Boothe: Jail in ‘dire straits’

Published 3:00 am Friday, March 17, 2017

Pike County’s legislators are in the process of drafting local-private legislation that would levy additional sales taxes to fund a new jail.

The Pike County Commission voted unanimously Monday to seek local-private legislation to levy a 1.5 percent sales tax throughout the county and a .5 percent sales tax in the City of Troy to fund construction of a new jail.

The commission’s vote approved a resolution that was then sent to Rep. Alan Boothe, R-Troy, and Sen. Jimmy Holley, R-Elba, for them to craft a bill for consideration in the Legislature. If the local-private legislation is approved by the Legislature, it will return to the commission for final authorization. The legislative action is necessary because the commission does not have authority to levy taxes on its own.

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“They sent a unanimous resolution requesting we pass a bill giving them the authority to levy a tax and vote on it in the commission,” Boothe said. “We require that unanimous resolution before we’ll act on something.”

Boothe said that he and Holley are now waiting on a draft of the local act from the county commission so they can work it into a bill.

Once the bill is drafted, it will have to be advertised for four weeks before being submitted for consideration, Boothe said. The full bodies of the House and Senate will consider the bill, and if approved by both and signed by the governor, the commission would then need to vote to enact the sales tax raise.

If approved by the Legislature, the tax is expected to generate about $2.5 million per year which will be earmarked solely for repaying the estimated $8 million to $10 million construction costs.

Boothe said he and Holley agreed with the commission that there is a need for a new jail to be constructed.

“The jail is at the point of collapse,” Boothe said. “In fact, they’ve got it propped up with poles down there if you look at it. We’re in dire straits because of the jail’s conditions.”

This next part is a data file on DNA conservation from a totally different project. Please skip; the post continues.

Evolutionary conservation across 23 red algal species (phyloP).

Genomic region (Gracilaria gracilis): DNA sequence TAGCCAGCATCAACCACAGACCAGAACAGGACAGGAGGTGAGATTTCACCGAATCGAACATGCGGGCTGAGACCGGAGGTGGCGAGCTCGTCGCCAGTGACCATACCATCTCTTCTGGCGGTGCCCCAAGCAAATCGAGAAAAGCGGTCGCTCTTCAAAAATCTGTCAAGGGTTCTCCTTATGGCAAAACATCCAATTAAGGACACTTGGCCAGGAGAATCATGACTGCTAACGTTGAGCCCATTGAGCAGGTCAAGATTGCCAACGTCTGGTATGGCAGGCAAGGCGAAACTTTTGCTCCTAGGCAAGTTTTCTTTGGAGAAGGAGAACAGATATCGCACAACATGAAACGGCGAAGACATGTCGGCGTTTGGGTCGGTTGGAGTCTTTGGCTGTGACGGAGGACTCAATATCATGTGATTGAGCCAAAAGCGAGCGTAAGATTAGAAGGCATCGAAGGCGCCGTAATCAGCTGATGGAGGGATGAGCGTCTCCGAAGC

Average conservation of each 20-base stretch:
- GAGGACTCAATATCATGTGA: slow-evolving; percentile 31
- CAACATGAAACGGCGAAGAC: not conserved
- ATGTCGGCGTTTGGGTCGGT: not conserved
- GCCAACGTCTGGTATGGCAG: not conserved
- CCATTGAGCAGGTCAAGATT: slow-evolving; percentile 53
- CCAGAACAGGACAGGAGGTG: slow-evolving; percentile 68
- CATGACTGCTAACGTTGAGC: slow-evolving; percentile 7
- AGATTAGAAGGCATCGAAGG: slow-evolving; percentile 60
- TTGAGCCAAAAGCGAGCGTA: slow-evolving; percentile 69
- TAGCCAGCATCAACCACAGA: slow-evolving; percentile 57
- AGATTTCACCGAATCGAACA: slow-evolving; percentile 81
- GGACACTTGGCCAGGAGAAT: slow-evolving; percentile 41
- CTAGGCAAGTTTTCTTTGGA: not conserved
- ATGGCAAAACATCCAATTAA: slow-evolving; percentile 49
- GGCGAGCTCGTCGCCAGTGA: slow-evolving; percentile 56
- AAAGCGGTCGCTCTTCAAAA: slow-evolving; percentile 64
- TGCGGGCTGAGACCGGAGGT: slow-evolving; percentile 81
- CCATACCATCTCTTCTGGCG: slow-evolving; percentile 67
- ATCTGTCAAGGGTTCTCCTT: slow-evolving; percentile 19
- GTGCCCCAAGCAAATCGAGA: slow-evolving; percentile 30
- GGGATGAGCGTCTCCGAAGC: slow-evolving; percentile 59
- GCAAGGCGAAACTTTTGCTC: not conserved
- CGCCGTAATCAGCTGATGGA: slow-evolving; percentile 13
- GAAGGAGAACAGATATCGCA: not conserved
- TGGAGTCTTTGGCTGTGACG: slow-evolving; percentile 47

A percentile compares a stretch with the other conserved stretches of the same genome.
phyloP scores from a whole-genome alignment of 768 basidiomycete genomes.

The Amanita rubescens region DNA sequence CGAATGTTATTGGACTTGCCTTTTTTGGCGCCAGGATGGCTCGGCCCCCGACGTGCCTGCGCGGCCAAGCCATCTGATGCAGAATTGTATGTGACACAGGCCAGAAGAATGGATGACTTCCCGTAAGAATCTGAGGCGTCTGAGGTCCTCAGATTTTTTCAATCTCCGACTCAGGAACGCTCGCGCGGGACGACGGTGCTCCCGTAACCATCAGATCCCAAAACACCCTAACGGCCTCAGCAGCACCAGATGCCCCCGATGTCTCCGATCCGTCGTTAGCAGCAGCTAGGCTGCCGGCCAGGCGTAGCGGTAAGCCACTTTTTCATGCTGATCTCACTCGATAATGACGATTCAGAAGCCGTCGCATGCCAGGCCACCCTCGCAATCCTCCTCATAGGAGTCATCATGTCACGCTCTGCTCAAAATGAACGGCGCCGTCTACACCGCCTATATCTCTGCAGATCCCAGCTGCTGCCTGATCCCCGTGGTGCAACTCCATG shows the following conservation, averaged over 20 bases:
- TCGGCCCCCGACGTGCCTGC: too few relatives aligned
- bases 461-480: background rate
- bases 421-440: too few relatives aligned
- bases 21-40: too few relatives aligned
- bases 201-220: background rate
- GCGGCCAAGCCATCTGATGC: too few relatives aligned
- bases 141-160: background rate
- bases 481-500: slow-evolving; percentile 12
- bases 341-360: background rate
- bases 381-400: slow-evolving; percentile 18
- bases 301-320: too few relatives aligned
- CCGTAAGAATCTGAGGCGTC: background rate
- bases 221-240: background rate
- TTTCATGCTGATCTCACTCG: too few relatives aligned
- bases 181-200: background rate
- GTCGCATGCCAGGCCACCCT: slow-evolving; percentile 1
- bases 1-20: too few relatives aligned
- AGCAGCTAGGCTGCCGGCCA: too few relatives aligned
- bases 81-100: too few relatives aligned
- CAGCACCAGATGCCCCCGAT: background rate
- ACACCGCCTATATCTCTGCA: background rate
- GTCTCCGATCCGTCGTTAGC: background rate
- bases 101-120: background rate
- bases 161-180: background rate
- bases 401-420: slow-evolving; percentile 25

Boothe said the language of the resolution the commission passed means that all monies collected by the tax must go to pay off the construction costs and that the tax will expire once payment is completed.

“When the jail is paid for the tax will go off,” Boothe said. “Whenever the amount of money comes in that retires the debt for the jail, the tax will revert back.”

Boothe said it is up to the commission to determine the funding mechanism for the jail and that he does not know what that will be, but District 4 Commissioner Chad Copeland said the plan is to pay any taxes collected before the project starts immediately and bond the rest out short-term to be paid off immediately once the money comes in.

Given the estimates, it would take up to five or six years to collect enough money for the jail.

The resolution specifies that the tax “shall terminate in its entirety at the end of the first legislative session following full payment of the construction costs arising out of and relating to the new jail, including the retirement of any and all financing and indebtedness…”

The commission passed a second resolution Monday asking the Legislature for permission to raise court costs by $35 and charge $500 to those convicted of selling and trafficking drugs.

This is estimated to bring in approximately $200,000 a year, according to an estimate from the State Budget Office. Those revenues would be used to offset increased operating costs.

Boothe said the bill would proceed the same way as the authorization for a vote to levy the sales tax. The court costs are not set to terminate.

“All Sen. Holley and I do is give them the authority to vote on it and put it on,” Boothe said.